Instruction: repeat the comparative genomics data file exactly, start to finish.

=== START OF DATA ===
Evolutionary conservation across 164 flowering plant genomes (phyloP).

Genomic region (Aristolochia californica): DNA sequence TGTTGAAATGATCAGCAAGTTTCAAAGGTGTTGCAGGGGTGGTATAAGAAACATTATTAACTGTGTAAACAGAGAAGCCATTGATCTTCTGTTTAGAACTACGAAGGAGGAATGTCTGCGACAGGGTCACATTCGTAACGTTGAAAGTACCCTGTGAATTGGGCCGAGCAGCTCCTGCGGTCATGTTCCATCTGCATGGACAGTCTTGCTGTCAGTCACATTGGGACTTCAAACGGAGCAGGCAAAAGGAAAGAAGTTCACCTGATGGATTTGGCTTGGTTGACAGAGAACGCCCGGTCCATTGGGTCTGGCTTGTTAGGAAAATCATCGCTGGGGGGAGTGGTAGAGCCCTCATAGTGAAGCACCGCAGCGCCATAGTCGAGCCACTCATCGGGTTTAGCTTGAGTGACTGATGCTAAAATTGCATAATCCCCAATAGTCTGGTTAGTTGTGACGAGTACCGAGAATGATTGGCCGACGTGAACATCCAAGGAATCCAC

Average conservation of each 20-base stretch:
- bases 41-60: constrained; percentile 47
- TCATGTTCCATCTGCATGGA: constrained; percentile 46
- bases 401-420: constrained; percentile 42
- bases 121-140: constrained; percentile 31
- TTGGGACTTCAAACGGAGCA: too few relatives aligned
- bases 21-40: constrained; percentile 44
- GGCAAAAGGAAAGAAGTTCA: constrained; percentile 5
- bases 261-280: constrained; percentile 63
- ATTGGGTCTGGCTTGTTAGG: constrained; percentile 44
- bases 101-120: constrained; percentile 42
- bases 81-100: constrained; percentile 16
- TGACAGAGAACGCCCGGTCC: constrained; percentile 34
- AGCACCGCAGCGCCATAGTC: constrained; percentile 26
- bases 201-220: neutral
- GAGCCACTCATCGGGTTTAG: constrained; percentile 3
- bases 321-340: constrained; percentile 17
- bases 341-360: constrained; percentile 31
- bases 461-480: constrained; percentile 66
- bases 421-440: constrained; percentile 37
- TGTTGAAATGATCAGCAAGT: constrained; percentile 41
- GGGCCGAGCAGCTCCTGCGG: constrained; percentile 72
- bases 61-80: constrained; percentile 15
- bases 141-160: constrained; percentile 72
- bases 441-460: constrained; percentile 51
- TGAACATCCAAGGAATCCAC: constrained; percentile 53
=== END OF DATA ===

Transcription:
Evolutionary conservation across 164 flowering plant genomes (phyloP).

Genomic region (Aristolochia californica): DNA sequence TGTTGAAATGATCAGCAAGTTTCAAAGGTGTTGCAGGGGTGGTATAAGAAACATTATTAACTGTGTAAACAGAGAAGCCATTGATCTTCTGTTTAGAACTACGAAGGAGGAATGTCTGCGACAGGGTCACATTCGTAACGTTGAAAGTACCCTGTGAATTGGGCCGAGCAGCTCCTGCGGTCATGTTCCATCTGCATGGACAGTCTTGCTGTCAGTCACATTGGGACTTCAAACGGAGCAGGCAAAAGGAAAGAAGTTCACCTGATGGATTTGGCTTGGTTGACAGAGAACGCCCGGTCCATTGGGTCTGGCTTGTTAGGAAAATCATCGCTGGGGGGAGTGGTAGAGCCCTCATAGTGAAGCACCGCAGCGCCATAGTCGAGCCACTCATCGGGTTTAGCTTGAGTGACTGATGCTAAAATTGCATAATCCCCAATAGTCTGGTTAGTTGTGACGAGTACCGAGAATGATTGGCCGACGTGAACATCCAAGGAATCCAC

Average conservation of each 20-base stretch:
- bases 41-60: constrained; percentile 47
- TCATGTTCCATCTGCATGGA: constrained; percentile 46
- bases 401-420: constrained; percentile 42
- bases 121-140: constrained; percentile 31
- TTGGGACTTCAAACGGAGCA: too few relatives aligned
- bases 21-40: constrained; percentile 44
- GGCAAAAGGAAAGAAGTTCA: constrained; percentile 5
- bases 261-280: constrained; percentile 63
- ATTGGGTCTGGCTTGTTAGG: constrained; percentile 44
- bases 101-120: constrained; percentile 42
- bases 81-100: constrained; percentile 16
- TGACAGAGAACGCCCGGTCC: constrained; percentile 34
- AGCACCGCAGCGCCATAGTC: constrained; percentile 26
- bases 201-220: neutral
- GAGCCACTCATCGGGTTTAG: constrained; percentile 3
- bases 321-340: constrained; percentile 17
- bases 341-360: constrained; percentile 31
- bases 461-480: constrained; percentile 66
- bases 421-440: constrained; percentile 37
- TGTTGAAATGATCAGCAAGT: constrained; percentile 41
- GGGCCGAGCAGCTCCTGCGG: constrained; percentile 72
- bases 61-80: constrained; percentile 15
- bases 141-160: constrained; percentile 72
- bases 441-460: constrained; percentile 51
- TGAACATCCAAGGAATCCAC: constrained; percentile 53